The Pervasive 2012 doctoral consortium provides a collegial and supportive forum in which PhD students can present and defend their doctoral research-in-progress for constructive feedback and discussion. The consortium is guided by a panel of experienced researchers and practitioners with both academic and industrial experience. It offers students the valuable opportunity to receive high-quality feedback and fresh perspectives from recognized international experts in the field, and to engage with other senior doctoral students.
Applicants should be far enough into their PhD research to have identified the salient issues and appropriate research methodology, as well as achieved some results. Preference will be given to applicants who are at a stage where they have completed some portion of the research but are still at a stage that will still permit them to incorporate feedback received at the consortium into their planned PhD research.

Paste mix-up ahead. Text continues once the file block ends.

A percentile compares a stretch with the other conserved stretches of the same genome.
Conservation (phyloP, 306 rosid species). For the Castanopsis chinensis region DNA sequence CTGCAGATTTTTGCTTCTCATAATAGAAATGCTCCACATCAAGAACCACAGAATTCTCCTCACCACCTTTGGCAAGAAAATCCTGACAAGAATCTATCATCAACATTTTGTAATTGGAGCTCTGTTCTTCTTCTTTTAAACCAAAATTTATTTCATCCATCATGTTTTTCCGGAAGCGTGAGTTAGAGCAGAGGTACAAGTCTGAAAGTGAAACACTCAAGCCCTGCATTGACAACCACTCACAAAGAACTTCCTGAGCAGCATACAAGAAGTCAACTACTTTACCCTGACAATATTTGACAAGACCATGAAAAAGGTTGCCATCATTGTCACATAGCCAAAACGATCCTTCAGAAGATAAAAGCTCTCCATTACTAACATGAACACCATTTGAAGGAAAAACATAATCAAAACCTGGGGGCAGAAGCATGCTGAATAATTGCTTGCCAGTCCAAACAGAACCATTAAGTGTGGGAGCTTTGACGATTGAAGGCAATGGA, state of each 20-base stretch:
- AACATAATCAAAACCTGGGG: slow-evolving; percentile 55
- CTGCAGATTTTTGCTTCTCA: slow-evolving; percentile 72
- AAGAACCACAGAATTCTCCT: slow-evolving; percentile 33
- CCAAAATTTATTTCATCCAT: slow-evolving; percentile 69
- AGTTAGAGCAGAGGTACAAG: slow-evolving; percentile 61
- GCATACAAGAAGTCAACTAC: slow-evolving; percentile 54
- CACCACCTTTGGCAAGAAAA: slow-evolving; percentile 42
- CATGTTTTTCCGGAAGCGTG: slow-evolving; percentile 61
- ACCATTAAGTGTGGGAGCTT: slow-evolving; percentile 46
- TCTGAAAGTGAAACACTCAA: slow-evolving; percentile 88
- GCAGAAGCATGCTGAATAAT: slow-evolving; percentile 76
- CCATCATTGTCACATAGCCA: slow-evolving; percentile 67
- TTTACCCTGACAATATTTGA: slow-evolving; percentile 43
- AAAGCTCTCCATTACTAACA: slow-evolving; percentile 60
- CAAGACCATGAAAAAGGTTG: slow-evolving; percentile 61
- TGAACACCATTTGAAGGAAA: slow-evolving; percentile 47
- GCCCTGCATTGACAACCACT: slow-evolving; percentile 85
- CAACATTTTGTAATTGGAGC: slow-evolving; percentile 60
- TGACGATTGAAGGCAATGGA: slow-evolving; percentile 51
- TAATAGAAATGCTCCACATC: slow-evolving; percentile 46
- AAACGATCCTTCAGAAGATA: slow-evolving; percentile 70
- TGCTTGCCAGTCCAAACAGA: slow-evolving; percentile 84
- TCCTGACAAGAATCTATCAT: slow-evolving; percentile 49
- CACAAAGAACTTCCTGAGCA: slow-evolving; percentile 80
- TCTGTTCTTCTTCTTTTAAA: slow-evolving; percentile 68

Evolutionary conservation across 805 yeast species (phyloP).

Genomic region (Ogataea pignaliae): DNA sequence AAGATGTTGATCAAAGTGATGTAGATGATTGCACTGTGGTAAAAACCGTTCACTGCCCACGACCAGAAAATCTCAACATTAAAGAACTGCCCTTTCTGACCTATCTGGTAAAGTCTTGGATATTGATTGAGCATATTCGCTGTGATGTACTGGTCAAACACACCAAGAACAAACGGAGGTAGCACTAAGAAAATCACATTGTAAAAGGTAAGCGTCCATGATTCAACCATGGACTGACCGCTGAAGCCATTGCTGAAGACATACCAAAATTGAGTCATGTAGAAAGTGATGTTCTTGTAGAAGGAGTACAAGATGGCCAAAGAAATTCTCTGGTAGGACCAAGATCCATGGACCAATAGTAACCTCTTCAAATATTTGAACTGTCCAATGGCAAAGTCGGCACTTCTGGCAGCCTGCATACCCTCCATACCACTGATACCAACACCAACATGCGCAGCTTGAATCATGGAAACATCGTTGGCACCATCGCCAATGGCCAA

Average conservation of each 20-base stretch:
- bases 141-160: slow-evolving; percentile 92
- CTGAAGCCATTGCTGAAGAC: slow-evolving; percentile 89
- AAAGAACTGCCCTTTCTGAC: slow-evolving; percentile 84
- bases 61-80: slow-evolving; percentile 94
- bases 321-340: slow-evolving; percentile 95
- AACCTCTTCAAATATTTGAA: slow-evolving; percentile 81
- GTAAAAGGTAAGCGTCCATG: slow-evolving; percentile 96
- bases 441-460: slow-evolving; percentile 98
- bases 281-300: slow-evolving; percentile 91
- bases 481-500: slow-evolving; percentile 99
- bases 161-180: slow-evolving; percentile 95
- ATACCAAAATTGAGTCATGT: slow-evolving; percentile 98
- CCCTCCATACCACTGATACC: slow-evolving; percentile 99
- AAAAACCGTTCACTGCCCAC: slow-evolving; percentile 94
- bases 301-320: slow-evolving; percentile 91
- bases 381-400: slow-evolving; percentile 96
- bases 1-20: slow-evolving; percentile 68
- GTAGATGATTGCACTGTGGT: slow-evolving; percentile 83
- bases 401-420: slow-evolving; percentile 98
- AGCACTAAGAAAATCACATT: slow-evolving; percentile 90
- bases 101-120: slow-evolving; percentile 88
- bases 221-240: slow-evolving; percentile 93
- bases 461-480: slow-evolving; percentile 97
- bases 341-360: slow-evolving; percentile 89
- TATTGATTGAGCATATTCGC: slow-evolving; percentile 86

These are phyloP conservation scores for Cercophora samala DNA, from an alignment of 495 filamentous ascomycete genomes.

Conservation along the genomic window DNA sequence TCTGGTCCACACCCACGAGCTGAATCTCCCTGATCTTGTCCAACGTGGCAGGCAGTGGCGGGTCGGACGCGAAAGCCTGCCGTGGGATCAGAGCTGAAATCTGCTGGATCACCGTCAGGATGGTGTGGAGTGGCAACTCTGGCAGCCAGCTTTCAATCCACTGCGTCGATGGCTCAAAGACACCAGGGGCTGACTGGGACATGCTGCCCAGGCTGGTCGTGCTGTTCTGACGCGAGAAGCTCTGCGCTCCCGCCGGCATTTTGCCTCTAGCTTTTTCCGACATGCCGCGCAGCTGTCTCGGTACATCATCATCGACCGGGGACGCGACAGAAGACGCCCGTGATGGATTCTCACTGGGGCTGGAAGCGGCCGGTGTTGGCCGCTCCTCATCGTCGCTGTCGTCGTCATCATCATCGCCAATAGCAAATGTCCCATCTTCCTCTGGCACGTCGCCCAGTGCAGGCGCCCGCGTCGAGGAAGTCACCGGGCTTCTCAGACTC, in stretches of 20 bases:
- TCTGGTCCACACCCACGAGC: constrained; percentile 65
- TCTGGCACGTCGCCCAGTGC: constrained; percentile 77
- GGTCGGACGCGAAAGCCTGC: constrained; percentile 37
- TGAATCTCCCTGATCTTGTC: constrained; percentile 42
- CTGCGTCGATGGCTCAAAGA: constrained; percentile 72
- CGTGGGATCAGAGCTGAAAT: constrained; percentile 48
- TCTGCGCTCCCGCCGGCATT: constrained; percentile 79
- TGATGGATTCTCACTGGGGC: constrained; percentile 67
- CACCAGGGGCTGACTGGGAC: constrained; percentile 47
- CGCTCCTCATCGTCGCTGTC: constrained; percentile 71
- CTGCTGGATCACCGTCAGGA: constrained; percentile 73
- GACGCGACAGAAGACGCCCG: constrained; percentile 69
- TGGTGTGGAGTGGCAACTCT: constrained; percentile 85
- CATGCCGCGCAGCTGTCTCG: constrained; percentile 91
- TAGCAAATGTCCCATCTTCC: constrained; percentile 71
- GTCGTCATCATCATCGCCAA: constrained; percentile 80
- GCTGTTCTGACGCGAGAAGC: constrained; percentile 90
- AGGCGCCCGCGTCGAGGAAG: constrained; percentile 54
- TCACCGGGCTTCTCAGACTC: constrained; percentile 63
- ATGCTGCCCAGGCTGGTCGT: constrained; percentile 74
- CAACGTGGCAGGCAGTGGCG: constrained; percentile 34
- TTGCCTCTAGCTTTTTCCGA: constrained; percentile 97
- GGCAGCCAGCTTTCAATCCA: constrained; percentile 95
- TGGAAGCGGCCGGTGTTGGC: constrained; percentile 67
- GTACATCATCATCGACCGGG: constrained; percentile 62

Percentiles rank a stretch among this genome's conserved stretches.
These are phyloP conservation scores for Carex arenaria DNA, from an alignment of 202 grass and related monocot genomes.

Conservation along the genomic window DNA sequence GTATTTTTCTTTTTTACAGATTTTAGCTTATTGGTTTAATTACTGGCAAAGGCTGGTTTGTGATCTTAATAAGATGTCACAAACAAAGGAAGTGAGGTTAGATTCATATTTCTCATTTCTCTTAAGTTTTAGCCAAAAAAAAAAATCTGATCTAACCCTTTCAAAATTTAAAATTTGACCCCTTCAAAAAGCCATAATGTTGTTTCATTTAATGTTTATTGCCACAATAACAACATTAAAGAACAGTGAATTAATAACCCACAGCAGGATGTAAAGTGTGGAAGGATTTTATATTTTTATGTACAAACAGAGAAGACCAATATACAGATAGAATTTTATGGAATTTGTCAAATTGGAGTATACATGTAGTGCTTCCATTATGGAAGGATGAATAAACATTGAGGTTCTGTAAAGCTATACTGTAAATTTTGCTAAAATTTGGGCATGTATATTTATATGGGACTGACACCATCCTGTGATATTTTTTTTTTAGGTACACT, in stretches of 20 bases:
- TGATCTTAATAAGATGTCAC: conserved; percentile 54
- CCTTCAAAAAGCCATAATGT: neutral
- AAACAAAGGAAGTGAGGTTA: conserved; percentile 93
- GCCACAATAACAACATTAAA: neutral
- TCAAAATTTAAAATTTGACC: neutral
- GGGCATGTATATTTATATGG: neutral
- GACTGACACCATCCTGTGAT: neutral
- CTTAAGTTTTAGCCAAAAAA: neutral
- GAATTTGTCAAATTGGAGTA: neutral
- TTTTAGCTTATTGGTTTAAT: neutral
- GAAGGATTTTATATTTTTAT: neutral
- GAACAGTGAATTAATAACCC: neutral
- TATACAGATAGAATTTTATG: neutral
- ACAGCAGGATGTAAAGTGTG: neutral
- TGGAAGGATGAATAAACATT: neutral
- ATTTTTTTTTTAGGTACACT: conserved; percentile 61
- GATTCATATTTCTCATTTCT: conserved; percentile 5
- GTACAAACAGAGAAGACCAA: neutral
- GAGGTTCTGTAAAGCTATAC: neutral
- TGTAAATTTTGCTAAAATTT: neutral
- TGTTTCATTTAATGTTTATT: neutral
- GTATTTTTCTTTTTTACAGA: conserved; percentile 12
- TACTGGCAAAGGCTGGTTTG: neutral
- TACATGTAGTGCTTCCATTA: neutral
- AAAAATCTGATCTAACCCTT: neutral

The doctoral consortium will be a seminar-style event taking place the day before the main Pervasive 2012 sessions. Time will be allotted to each student for a brief research presentation, and for in-depth, constructive discussion amongst the panellists and other participants. In order to allow for sufficient depth of discussion, the number of accepted participants will be limited to ten.
For the 2012 Pervasive doctoral consortium we aim to include a number of new features including a panel session. The short "Ask a PhD" panel session is a free-form question-and-answer discussion in which the consortium panellists will share their advice and experiences regarding such topics as going on the job market, international career paths, academic versus industry career paths, post-docs versus permanent positions, job offer negotiation, and other topics of relevance to PhD students. This session will serve as a capstone event to the consortium, allowing students to reflect and consider important career issues together.